Elmet by Fiona Mozley

 

Fiona Mozley’s Booker Shortlisted 2017 debut

 

“What are you, Daniel?’
‘I don’t know.’
‘What are your father and sister?’
‘I don’t know.’
‘Well, if you don’t, then how can I? But I do know they’re fanatics. When they care about something, whatever it is, they care about it to the full. They care about it as much as anyone can. They don’t pretend, like an actor would. They’re not concerned with being seen to be doing something. They just do it.”
― Fiona Mozley, Elmet

 

 

Fiona Mozley’s debut novel has been described as “rural noir,” a descriptive I can’t improve upon. Living deep in the woods, insulated from mainstream society, siblings Daniel and Cathy live with their gigantic, physically powerful father John in a home built themselves.

They’re not rabid survivalists convinced the world is inherently evil. Rather, they’ve chosen to make their lives on the outskirts, becoming self-sufficient as possible. They hunt and grow their own food, heat their home using fuel from the woodland around them, and their father sends them to a neighbor woman to teach what he cannot, substituting for school.

The children live a pagan-like existence in the woods, Cathy especially. She blossoms in the outdoors, rambling the woods. Daniel’s more content indoors. Fluid in gender, Daniel, it’s hinted, is quite possibly transgender. Fascinated with their neighbor and teacher Vivien, he’s not so much sexually interested in her – though he sees her beauty – as he is entranced by female trappings: silky clothing that feels like liquid on the skin, makeup, fragrance. Growing up isolated, he asserts the’s never given much thought to anyone’s gender, himself growing his hair long, wearing cropped t-shirts and tight jeans. No one in their home gives much care about appearance.

 

From The Guardian 9 August 2017:Elmet possesses a rich and unfussy lyricism. Simple, homely food – baked potatoes and cups of tea – are described in such a way as to provoke longing. Dialect is put on the page with a deft touch: the way in which Yorkshire speech swallows the ends of words is most apparent in negative verb contractions, so we have “doendt” for doesn’t and “wandt” for wasn’t. Otherwise, the terms are unobtrusive: we are familiar with things going “tits up” and the occasional “wrong’un”. Above all, nature – flora, fauna, muck, blood and mineral – is lovingly described and allowed its head, whichever way that head turns. Daniel, who wears his hair and nails long and his T-shirts midriff-short, is seen by Daddy as a strange kind of boy because he enjoys domestic chores. Cathy, an electric and vengeful revenant of the Brontëverse, says to her brother: “I’m angry all time, Danny. Aren’t you?”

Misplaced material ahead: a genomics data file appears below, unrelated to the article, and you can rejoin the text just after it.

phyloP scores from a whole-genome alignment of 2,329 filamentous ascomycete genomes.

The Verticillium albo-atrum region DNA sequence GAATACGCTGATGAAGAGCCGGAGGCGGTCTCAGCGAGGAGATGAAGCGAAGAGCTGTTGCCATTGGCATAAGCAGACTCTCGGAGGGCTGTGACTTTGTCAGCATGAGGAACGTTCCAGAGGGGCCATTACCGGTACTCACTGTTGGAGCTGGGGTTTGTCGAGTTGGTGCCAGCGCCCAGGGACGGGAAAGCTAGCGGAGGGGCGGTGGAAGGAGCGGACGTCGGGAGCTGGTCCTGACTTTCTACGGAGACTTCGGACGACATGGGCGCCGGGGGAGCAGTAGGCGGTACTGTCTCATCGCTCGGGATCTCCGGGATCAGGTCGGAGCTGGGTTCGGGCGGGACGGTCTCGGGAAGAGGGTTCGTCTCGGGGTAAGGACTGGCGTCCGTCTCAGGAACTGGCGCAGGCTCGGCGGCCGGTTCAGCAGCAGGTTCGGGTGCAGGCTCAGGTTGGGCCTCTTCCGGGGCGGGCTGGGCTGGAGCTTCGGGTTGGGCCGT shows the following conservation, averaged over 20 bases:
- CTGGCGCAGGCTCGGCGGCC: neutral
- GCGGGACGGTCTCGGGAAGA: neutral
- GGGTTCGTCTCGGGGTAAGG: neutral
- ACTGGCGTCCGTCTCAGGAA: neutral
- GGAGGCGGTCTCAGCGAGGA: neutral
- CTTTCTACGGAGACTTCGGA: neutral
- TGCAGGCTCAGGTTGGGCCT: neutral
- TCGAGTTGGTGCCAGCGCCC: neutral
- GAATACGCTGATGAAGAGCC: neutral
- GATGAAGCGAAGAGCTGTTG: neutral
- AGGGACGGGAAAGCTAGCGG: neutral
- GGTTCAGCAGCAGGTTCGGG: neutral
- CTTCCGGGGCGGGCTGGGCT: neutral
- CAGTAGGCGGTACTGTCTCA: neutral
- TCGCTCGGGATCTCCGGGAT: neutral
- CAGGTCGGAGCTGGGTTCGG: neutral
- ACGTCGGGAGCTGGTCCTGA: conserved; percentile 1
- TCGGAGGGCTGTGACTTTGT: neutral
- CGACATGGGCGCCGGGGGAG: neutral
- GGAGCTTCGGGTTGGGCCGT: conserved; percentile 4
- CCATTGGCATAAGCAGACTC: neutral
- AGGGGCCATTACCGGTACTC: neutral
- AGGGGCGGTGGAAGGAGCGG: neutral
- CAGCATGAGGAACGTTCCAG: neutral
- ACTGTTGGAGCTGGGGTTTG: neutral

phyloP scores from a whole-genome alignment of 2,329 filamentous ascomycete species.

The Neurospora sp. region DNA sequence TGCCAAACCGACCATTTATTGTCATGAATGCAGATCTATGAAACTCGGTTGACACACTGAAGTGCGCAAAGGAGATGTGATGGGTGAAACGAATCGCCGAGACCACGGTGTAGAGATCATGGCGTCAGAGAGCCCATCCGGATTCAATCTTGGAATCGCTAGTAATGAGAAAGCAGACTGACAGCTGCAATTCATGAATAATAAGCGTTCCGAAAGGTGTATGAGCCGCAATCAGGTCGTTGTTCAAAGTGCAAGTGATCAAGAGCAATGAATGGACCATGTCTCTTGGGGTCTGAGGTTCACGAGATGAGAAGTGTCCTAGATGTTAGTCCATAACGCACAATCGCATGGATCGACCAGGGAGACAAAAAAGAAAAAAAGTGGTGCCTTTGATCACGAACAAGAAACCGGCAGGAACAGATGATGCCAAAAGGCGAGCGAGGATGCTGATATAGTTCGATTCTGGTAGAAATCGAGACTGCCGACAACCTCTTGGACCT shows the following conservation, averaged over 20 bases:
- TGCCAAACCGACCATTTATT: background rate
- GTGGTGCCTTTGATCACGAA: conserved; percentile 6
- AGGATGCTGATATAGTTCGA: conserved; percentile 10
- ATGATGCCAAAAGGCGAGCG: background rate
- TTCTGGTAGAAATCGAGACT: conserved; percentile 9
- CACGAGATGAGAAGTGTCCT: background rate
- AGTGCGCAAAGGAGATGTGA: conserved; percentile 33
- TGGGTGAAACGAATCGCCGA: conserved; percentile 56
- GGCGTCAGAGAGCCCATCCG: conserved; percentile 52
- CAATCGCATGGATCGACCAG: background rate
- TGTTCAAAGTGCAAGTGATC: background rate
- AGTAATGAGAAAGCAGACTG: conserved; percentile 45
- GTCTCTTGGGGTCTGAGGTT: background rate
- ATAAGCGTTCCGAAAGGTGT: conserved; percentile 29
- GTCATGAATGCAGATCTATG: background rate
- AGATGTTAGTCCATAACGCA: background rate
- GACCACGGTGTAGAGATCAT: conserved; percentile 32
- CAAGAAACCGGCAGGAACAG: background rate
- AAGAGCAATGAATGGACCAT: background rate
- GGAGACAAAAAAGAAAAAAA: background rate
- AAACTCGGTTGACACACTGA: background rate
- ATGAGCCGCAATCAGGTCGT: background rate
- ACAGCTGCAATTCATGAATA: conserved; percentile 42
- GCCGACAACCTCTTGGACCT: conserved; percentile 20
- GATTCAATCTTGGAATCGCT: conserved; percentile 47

Their mother is a shadowy figure who shows up intermittently in the beginning of the book. She floats in and out, coming home to sleep for days and have her clothes washed, floating back out god knows where. One day, she’s gone for good. It’s hinted she’s dead, never explicitly explained, but the children’s father and grandmother tell them she’ll never be back again.

It’s the evil landowner who proves their foil, disrupts their peace. As John and his family are squatting on the land, and don’t own it legally, the appropriately named Mr Price reaches the end of his patience. He visits one day, informing John he can no longer live as if the land is his. He must pay, though not in money. Mr Price wants John’s brawn.

 

“He will start by causing small nuisances for us. It will build and build until they become unbearable. He will make sure people in villages begin to freeze us out. They’ll stop serving us in shops and stop speaking to us. That won’t matter much. We hardly buy out and we hardly speak to anyone either. But it will be an inconvenience. That’s how it begins. Then he might send people around when we’re out … After that we would always make sure someone was here afraid to leave and so in that way he would have begun to control our movements Then he’d have dead rats thrown through our windows and dog shit left by our front door. Then they would start picking on you two when you are out alone.”

 

 

Years ago, John had been one of Mr Price’s henchmen. As a landlord, he often had to deal with non-paying renters. John, an enormous man more giant than human, was one of these. In order to stay on the land, John’s given an ultimatum: participate in a fight against a formidable foe, so Price can gain loads of money from bets, or take his children and leave.

Elmet is poetic in the truest sense. It’s wild like the Yorkshire moors, graceful and dreamy. There’s violence, but it’s done in an organic way. It’s an inevitability.

I found it compulsively readable, gobbling it in one evening, staying up ’til the wee hours finishing it. It’s been a while since a book has grabbed me like this, grasping my shoulders so tightly it all but left bruises.

And Elmet is heartbreaking. Again, it was inevitable.

Is this the Women’s Prize for Fiction winner? I’d be surprised if it wasn’t shortlisted, at the least. I’m not jumping into declaring it the winner, but it will be tough to beat its beauty and perfection.

Still, there’s a bit of wiggle room. The rest of the list is – minus Eleanor Oliphant, sorry – strong, and sounds staggeringly wonderful. I can’t discount anything right now, much as I loved Elmet.

Next up: Sing, Unburied, Sing by Jesmyn Ward.

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